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Hoffmann, R. A wiki for the life sciences where authorship matters. Nature Genetics (2008)

Hepatocellular sulfobromophthalein uptake at physiologic albumin concentrations: kinetic evidence for a high affinity/low capacity sinusoidal membrane system.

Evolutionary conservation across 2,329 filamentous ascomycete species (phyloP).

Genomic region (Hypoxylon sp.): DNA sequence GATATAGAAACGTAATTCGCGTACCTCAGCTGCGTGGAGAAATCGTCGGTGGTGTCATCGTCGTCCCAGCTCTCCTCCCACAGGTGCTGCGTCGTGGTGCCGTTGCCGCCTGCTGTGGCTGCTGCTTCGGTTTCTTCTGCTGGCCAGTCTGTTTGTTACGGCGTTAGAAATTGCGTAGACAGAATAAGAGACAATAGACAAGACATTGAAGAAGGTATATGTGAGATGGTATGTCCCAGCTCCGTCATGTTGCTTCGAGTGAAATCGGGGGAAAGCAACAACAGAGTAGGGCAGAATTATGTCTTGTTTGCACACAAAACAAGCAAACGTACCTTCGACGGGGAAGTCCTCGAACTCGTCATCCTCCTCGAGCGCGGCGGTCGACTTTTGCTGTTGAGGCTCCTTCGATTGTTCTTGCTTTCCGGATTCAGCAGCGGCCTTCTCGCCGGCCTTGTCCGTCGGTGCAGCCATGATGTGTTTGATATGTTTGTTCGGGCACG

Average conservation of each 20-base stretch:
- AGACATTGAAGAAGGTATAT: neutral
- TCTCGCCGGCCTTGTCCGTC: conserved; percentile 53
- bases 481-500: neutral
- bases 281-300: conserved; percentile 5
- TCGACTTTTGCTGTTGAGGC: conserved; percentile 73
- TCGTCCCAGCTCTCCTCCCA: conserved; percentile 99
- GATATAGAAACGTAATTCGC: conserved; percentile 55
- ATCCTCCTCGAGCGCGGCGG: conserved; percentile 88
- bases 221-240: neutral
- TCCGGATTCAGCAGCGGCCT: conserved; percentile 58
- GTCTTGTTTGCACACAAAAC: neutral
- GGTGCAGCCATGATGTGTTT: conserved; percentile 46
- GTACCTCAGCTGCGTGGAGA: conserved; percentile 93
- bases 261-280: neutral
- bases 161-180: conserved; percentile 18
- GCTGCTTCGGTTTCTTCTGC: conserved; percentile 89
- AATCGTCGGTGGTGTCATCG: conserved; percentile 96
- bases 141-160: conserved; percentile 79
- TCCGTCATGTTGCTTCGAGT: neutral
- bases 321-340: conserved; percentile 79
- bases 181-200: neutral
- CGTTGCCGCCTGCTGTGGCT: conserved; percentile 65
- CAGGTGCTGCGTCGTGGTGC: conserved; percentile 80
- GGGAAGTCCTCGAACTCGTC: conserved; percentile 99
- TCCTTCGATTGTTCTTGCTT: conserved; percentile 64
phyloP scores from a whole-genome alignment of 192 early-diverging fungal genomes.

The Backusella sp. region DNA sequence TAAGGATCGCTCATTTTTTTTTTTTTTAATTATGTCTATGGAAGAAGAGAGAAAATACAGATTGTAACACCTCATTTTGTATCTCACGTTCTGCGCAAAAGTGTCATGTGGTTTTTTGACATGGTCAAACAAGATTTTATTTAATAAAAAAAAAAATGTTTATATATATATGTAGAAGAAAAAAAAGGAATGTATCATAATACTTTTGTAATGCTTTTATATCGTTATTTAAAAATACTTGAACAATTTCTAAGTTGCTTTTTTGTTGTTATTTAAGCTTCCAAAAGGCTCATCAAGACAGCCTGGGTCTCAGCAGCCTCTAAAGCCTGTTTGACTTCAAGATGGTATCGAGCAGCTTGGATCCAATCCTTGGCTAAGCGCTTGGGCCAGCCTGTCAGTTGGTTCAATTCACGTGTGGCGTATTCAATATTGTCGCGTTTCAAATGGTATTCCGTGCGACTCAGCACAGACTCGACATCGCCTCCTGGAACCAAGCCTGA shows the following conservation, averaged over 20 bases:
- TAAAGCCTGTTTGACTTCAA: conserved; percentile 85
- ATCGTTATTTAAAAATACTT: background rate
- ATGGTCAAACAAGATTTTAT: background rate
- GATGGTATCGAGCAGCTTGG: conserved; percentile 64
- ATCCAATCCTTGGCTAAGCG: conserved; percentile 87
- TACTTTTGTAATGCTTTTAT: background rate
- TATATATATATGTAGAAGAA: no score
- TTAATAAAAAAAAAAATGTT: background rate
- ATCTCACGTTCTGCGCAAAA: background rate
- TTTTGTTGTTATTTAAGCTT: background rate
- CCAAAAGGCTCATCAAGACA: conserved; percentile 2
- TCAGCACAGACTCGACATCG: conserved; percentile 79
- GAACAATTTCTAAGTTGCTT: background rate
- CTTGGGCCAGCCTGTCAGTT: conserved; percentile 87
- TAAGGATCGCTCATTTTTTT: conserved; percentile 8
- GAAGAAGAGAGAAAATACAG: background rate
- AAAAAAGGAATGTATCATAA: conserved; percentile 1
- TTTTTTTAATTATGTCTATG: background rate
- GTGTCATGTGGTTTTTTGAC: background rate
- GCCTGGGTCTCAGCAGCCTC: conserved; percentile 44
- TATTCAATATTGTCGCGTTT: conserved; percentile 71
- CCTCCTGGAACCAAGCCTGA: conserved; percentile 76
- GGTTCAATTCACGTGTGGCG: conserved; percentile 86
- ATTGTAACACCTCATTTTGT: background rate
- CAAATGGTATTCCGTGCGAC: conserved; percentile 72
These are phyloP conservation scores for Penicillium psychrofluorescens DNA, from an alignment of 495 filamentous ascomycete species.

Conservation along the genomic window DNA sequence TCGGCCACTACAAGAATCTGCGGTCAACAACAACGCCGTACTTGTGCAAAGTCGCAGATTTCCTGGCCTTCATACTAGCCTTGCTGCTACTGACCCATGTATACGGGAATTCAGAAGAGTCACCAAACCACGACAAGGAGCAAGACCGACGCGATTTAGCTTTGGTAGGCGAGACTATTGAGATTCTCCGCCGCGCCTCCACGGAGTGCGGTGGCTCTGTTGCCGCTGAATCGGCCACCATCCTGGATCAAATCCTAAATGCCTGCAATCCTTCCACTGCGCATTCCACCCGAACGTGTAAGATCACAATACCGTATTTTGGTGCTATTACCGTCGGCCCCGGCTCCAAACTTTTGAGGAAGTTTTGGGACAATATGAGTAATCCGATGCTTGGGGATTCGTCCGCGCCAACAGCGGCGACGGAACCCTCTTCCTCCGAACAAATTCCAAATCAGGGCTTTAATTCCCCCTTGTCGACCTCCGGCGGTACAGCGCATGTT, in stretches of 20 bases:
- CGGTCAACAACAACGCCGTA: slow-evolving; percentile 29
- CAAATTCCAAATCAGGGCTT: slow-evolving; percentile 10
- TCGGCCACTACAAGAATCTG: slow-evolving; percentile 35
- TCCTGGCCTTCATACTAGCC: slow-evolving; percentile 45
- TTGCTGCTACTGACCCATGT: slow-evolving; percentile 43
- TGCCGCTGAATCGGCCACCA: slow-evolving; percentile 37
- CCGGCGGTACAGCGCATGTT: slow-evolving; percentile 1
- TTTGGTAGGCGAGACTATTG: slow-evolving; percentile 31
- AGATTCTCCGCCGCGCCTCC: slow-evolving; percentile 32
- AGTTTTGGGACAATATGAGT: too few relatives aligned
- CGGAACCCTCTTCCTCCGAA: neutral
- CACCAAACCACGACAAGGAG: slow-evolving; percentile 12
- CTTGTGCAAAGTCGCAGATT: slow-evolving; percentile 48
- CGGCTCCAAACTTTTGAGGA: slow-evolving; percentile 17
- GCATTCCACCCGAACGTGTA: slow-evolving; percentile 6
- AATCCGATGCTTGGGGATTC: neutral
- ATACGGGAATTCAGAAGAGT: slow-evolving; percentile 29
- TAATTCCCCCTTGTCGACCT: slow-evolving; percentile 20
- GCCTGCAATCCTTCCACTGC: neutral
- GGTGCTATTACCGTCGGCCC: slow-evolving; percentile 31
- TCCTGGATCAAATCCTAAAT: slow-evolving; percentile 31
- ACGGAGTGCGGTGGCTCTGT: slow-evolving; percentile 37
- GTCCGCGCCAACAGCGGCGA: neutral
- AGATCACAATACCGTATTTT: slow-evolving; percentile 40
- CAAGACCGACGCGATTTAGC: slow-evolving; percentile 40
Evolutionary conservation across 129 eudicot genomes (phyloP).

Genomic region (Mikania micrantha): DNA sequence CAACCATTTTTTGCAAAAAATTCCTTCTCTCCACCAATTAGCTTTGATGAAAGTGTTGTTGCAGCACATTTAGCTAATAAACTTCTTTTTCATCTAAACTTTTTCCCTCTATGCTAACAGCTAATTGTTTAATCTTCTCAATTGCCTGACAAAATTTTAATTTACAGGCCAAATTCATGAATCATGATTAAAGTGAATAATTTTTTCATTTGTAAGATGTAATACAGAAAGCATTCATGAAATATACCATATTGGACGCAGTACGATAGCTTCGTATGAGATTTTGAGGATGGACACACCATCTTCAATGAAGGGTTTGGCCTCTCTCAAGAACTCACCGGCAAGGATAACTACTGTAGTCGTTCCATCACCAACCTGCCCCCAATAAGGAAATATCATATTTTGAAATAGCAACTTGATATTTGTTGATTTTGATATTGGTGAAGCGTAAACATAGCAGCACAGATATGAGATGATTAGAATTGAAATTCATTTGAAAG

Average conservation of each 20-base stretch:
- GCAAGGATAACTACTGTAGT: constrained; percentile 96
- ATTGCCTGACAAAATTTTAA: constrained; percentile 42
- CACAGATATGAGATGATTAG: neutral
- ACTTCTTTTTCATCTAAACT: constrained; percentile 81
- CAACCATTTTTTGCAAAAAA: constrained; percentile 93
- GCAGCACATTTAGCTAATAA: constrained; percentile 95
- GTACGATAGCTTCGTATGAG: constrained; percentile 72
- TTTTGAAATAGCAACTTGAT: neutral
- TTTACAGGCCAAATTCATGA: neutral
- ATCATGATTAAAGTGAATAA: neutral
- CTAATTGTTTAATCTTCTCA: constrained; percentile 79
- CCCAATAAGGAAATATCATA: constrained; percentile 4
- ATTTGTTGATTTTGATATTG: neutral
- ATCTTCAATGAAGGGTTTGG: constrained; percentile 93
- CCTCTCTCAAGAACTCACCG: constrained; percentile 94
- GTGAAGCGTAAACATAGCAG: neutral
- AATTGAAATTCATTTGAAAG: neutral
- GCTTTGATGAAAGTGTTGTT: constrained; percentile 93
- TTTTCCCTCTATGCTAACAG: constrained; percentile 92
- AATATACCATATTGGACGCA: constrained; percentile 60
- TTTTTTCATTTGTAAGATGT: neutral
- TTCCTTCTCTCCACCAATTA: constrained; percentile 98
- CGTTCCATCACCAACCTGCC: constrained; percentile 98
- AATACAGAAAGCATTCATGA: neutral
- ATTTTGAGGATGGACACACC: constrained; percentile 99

BACKGROUND/AIMS: Controversy exists regarding the nature of the hepatocyte membrane transport system for sulfobromophthalein and other organic anions and its driving forces. Most studies have been performed in the absence of albumin, the plasma sulfobromophthalein binding protein, or using very low albumin concentrations. We have shown that in the latter case uptake kinetics reflect dissociation/diffusion events and not membrane transport. In contrast, without albumin very high sulfobromophthalein concentrations reach the cell surface and may overwhelm a high affinity/low capacity system operating in vivo. The aim of this study was to test the latter hypothesis. METHODS: Sulfobromophthalein uptake was measured by rapid filtration in isolated hepatocytes without albumin (up to 13 microM sulfobromophthalein) and with 600 microM albumin (sulfobromophthalein:albumin from 0.03:1 to 1:1), a physiologic setting which greatly reduces the unbound BSP concentration. Unbound sulfobromophthalein concentration was estimated according to a three binding site model. RESULTS: In the absence of albumin, kinetic parameters for sulfobromophthalein uptake were similar to those reported in the literature (K(m):7.1 +/- 1.2 microM; V(max): 452 +/- 37 pmol/min/5 x 10(4) cells). In the presence of albumin, sulfobromophthalein uptake displayed much greater affinity and much lower capacity (K(m): 80 +/- 11 nM; V(max): 60 +/- 9 pmol/min/5 x 10(4) cells). CONCLUSIONS: These findings suggest that in the absence of albumin, resulting high sulfobromophthalein concentrations overload (and make undetectable) a high affinity/low capacity system operating at physiologic albumin concentrations (i.e. at low unbound sulfobromophthalein concentrations). Previously characterized transport systems may be operating only under defined conditions. These findings could explain the apparent controversy regarding the nature of the sulfobromophthalein transport system and its driving forces.[1]


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